You know what, I think I’ve reached that level of peace where I am truly okay with the mountain-sized TBR stack I’ve acquired this year. It’s proved quite the profitable makeshift backrest as I type. While it may seem like I’m not reading nearly as often as I purchase books, on the contrary, I AM!
I’ve read a lot of books from my previous TBRs but my bandwidth and ability to make words out of all the feelings I have for them have dwindled as of late. Honestly, I owe you all, like, five book reviews (which I am working on, ha!), but translating expressions into written word is daunting because, dammit, some books really are just too good for words.
Nevertheless, that won’t keep me away from Book of the Month‘s monthly roundup. I’m in this thing for the long haul.
These are Book of the Month’s May 2017 Selections
This post was not sponsored by Book of the Month.
Disclaimer (11/1/17): Please note that Paperback Paris is no longer affiliated with Book of the Month, and that the links mentioned in this post are no longer active.
If you have questions, direct them here.
Since We Fell, Dennis Lehane
Since We Fell follows Rachel Childs, a former journalist who, after an on-air mental breakdown, now lives as a virtual shut-in. In all other respects, however, she enjoys an ideal life with an ideal husband. Until a chance encounter on a rainy afternoon causes that ideal life to fray. As does Rachel’s marriage. As does Rachel herself. Sucked into a conspiracy thick with deception, violence, and possibly madness, Rachel must find the strength within herself to conquer unimaginable fears and mind-altering truths. By turns, heart-breaking, suspenseful, romantic, and sophisticated, Since We Fell is a novel of profound psychological insight and tension. It is Dennis Lehane at his very best.
“Lehane knows when to pull back and take his time with the story, and when to up the tension and white-knuckle it to the finish.”— Judge, Sarah Weinman
The Leavers, Lisa Ko
One morning, Deming Guo’s mother, Polly, an undocumented Chinese immigrant, goes to her job at a nail salon—and never comes home. No one can find any trace of her.
With his mother gone, eleven-year-old Deming is left mystified and bereft. Eventually adopted by a pair of well-meaning white professors, Deming is moved from the Bronx to a small town upstate and renamed Daniel Wilkinson. But far from all he’s ever known, Daniel struggles to reconcile his adoptive parents’ desire that he assimilate with his memories of his mother and the community he left behind.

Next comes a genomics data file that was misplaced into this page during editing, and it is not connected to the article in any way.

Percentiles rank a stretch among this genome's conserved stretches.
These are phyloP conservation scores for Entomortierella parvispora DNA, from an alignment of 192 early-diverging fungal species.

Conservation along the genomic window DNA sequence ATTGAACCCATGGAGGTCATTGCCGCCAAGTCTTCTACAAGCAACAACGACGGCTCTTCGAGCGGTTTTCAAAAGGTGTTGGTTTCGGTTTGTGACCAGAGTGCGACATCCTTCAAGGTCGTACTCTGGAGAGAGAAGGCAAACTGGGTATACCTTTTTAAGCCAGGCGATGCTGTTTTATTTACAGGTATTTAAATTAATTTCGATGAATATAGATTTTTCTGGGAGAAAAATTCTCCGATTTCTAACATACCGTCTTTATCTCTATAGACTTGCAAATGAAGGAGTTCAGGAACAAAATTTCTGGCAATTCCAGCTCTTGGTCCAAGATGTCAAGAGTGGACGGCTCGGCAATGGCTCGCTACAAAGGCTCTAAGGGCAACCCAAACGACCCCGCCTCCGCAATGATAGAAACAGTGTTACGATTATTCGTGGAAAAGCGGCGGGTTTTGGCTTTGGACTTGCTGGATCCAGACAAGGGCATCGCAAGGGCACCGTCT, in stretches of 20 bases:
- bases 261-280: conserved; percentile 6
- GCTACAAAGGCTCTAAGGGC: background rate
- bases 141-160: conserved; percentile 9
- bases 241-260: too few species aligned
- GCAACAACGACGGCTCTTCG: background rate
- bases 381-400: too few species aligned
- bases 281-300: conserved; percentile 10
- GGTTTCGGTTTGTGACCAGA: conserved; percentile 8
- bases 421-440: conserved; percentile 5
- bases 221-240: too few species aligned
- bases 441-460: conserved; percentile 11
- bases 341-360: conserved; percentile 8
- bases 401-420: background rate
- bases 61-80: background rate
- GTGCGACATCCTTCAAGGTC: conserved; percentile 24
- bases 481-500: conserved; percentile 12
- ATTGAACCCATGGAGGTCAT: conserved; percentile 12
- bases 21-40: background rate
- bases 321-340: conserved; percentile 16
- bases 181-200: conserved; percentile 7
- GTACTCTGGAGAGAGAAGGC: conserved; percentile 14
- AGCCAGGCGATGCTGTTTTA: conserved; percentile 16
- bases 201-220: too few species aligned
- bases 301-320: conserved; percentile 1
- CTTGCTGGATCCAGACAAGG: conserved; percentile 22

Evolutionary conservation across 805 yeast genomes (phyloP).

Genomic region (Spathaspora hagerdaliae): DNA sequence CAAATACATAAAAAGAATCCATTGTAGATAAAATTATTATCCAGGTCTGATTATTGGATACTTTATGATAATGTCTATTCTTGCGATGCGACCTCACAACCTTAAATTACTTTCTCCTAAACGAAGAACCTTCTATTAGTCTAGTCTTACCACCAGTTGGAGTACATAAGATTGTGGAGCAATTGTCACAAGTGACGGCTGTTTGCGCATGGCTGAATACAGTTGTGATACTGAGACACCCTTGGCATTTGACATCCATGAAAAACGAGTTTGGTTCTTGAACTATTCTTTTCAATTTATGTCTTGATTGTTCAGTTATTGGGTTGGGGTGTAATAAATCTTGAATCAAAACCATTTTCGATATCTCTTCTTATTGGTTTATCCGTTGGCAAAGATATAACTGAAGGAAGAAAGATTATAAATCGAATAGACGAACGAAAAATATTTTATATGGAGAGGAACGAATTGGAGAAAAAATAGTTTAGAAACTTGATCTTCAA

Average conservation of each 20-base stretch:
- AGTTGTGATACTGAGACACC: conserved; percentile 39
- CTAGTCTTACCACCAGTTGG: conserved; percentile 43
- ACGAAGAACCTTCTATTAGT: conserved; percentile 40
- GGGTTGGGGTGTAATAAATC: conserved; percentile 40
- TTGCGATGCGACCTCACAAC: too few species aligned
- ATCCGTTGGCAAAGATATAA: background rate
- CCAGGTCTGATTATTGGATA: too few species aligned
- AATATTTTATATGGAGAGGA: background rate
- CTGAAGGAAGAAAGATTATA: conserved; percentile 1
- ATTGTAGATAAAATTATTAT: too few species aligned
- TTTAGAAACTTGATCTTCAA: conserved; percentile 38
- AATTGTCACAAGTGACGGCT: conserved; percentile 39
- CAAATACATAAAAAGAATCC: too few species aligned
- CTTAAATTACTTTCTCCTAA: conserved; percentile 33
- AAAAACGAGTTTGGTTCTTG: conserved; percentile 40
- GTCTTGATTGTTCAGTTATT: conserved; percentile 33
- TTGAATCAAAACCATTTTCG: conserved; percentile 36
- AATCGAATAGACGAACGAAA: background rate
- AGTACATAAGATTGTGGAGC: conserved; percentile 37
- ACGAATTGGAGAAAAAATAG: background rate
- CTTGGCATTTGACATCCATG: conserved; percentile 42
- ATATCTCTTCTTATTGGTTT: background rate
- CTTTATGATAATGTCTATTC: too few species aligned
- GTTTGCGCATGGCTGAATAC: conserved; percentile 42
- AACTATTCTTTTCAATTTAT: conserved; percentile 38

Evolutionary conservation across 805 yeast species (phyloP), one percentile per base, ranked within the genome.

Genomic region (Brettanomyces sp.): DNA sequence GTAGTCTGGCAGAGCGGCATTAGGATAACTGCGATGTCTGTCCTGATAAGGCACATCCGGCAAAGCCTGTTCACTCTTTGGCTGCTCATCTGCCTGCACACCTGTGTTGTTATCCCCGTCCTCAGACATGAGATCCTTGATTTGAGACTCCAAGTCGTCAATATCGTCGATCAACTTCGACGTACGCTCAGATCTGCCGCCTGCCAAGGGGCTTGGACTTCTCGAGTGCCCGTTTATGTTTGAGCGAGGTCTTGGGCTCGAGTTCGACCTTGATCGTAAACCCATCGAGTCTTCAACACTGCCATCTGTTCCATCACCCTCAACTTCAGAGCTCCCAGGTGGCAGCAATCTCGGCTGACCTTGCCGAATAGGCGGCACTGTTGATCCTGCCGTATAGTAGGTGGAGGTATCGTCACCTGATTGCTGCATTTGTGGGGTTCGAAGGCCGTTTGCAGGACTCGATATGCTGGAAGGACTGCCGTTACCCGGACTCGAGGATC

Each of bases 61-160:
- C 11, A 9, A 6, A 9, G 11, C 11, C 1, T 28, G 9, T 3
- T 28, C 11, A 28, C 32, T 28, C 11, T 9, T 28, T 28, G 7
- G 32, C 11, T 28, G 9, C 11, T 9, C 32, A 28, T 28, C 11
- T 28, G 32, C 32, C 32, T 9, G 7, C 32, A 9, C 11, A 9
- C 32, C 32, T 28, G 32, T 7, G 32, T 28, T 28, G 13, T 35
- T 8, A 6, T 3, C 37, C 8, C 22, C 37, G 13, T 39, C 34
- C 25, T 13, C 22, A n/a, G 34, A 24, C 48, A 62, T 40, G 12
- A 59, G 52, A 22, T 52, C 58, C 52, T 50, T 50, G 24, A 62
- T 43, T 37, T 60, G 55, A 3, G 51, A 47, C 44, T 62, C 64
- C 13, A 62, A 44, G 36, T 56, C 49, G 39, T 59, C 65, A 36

Polly is forced to make one heartwrenching choice after another.
“The Leavers is about belonging, and who we are when we lose the people who make us, well, ourselves.” — Judge, Elizabeth Kiefer
The Love Interest, Cale Dietrich
There is a secret organization that cultivates teenage spies. The agents are called Love Interests because getting close to people destined for great power means getting valuable secrets.
Caden is a Nice: The boy next door, sculpted to physical perfection. Dylan is a Bad: The brooding, dark-souled guy, and dangerously handsome. The girl they are competing for is important to the organization, and each boy will pursue her. Will she choose a Nice or the Bad?
Both Caden and Dylan are living in the outside world for the first time. They are well-trained and at the top of their games. They have to be – whoever the girl doesn’t choose will die.
What the boys don’t expect are feelings that are outside of their training. Feelings that could kill them both.
“The genius of this book is how it blatantly mocks clichéd tropes while you are being sucked into a story about the very thing being mocked.” — Judge, Stacey Armand (winner of BOTM’s #YouBeTheJudge contest!)
Priestdaddy, Patricia Lockwood
Father Greg Lockwood is unlike any Catholic priest you have ever met—a man who lounges in boxer shorts, loves action movies, and whose constant jamming on the guitar reverberates “like a whole band dying in a plane crash in 1972.” His daughter is an irreverent poet who long ago left the Church’s country. When an unexpected crisis leads her and her husband to move back into her parents’ rectory, their two worlds collide.
In Priestdaddy, Lockwood interweaves emblematic moments from her childhood and adolescence—from an ill-fated family hunting trip and an abortion clinic sit-in where her father was arrested to her involvement in a cultlike Catholic youth group—with scenes that chronicle the eight-month adventure she and her husband had in her parents’ household after a decade of living on their own. Lockwood details her education of a seminarian who is also living at the rectory, tries to explain Catholicism to her husband, who is mystified by its bloodthirstiness and arcane laws, and encounters a mysterious substance on a hotel bed with her mother.